los teques, venezuela | As someone who has spent his entire political career opposing Venezuelan President Hugo Chavez, Henrique Capriles Radonski is accustomed to rough handling.
But even he has been taken aback by some of the viciousness that has erupted since he took office three years ago as the governor of Venezuela’s second-largest state, Miranda.
“They came here and they called me Nazi [even though] my grandmother was in the Warsaw Ghetto,” he said of one attack outside the walls of the old colonial home that serves as his government seat. “My great-grandparents were killed … by the Nazis in Treblinka.”
By “they” he means the red-clad mob, led by the city’s pro-Chavez mayor, who chanted “Nazi fascist!” and sprayed red swastikas onto the outer walls of the Casa Amarilla (Yellow House) in 2009.
Capriles, 38, calls himself a fervent Catholic and does not identify himself as a Jew — yet he has been a lightning rod for anti-Semitic attacks over the past three years.
He describes it as a campaign of “permanent sabotage” by the government.
Recent surveys show that the lanky politician is the most popular politician in Venezuela, and last month he declared his intention to seek the nomination as the opposition candidate against Chavez.
Sensing its best opportunity to defeat Chavez, the opposition for the first time has agreed to unite behind a single candidate chosen in a primary scheduled for February 2012.
This makes Capriles the opposition’s most credible chance of defeating Chavez since he assumed power 13 years ago. The nation has been struggling with rampant crime, double-digit inflation and deteriorating services.
“[Capriles] represents the next generation of Venezuelan political leaders,” said Ricardo Hausmann, director of Harvard University’s Center for International Development and a former Venezuelan minister of planning. “He honed his political skills during very conflicted times and has been able to garner support from a very heterogeneous voting bloc.”
Capriles is used to confronting the government. He was imprisoned in 2004 for 120 days for charges related to his activities as mayor of a middle-class district of Caracas during the 2002 coup attempt against Chavez. After several trials he was exonerated, allowing him to move on from mayor to governor.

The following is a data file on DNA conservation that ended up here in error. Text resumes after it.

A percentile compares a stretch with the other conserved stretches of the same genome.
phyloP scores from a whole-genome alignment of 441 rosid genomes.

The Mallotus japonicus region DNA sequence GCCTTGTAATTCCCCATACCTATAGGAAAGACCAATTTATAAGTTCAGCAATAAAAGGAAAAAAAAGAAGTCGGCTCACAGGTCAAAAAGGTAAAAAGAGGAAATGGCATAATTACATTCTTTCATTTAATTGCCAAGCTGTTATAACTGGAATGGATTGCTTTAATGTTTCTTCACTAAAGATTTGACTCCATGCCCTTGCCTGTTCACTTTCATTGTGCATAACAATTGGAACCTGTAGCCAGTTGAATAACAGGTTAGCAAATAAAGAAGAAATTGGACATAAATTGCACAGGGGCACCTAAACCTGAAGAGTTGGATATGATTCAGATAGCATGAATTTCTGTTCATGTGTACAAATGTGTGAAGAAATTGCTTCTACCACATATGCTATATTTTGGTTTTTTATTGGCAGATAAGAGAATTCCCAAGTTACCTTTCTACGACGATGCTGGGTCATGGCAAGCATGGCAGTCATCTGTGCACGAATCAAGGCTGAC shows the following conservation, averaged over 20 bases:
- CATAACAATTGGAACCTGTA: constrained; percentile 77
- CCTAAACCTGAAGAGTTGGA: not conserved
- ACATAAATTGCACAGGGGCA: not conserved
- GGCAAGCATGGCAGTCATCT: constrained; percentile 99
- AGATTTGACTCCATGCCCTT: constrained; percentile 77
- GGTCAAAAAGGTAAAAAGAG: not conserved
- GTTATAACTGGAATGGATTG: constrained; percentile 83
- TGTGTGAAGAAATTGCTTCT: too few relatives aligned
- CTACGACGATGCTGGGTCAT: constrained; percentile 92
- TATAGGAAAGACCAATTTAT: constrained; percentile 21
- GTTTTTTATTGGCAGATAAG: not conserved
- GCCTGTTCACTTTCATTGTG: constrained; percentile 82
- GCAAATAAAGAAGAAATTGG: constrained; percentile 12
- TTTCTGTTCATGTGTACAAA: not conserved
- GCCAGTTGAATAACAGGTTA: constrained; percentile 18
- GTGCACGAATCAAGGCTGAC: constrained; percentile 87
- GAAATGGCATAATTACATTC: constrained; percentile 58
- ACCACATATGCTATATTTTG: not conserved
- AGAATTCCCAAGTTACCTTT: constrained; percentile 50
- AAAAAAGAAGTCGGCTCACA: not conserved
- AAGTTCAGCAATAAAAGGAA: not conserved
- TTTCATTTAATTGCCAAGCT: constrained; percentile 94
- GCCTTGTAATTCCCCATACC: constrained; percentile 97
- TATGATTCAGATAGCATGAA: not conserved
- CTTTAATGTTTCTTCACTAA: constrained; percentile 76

In 2008 he defeated a powerful Chavez ally to lead Miranda, which has nearly 3 million people. His campaign unnerved the government by finding thousands of new votes in the overcrowded slums surrounding Caracas, which traditionally voted with Chavez’s United Socialist Party of Venezuela. Incensed, Chavez immediately ordered the central government to take over Miranda’s hospitals.
By presidential decree, Chavez dismantled the state’s infrastructure, taking over police units, asphalt plants and state employees, slashing budgets and crippling the governor’s ability to effectively administer power.
However, the moves seem to have backfired: Some polls are showing that as many as three out of four voters are blaming the Chavez government and not Capriles for reduced services.
Many expect an ugly electoral fight ahead, warning that Chavez is unafraid to use the full force of the state’s considerable media and financial resources against his enemies.
“Chavez, of course, has every interest in sowing conflict among the opposition, and he will have considerable resources to do so,” said John Carey, a political scientist at Dartmouth College.
For Jews, this could mean the resurgence of anti-Semitism that many hoped had been put to rest through recent overtures made by the president toward the community.
During the governor’s race in 2008, state media described Capriles as a member of the “Jewish-Zionist bourgeoisie” and “genetically fascist.”
The state press continues to refer to Capriles as Jewish, as his second surname (Radonski), from his mother, might indicate. (In many Hispanic cultures, it is the first surname, from the father, that is used when addressing people.)
“We have already begun to see a species of feint referring to him as Jewish, which we believe is an attempt to carve out the votes of anti-Semites and especially anti-Israel [voters],” said a Jewish representative who asked to not be identified. “The campaign hasn’t even begun yet, but we’re sure there will be [anti-Semitic] attacks.”
Local Venezuelan Jews say Capriles has “very good relations” with the community, even though he doesn’t identify spiritually with it.
“Because of my mother and grandmother, for Jews I’m Jewish, but I’m Catholic,” Capriles said, noting that he adopted the religion in prison, becoming a “strong believer in the Virgin Mary.”
Still, he said, the Jews’ story of survival affects him deeply.
Responding to whether he believes he will be singled out for personal attacks in the upcoming campaign, he says it doesn’t matter.
“I have the blood of struggle running through my veins,” said Capriles. “My grandparents arrived in Venezuela with just a suitcase full of clothes, fleeing Nazi persecution.”
Capriles says he is ready for whatever lays ahead.
“I’m not here to be a candidate,” he said. “We are in this competition to win.”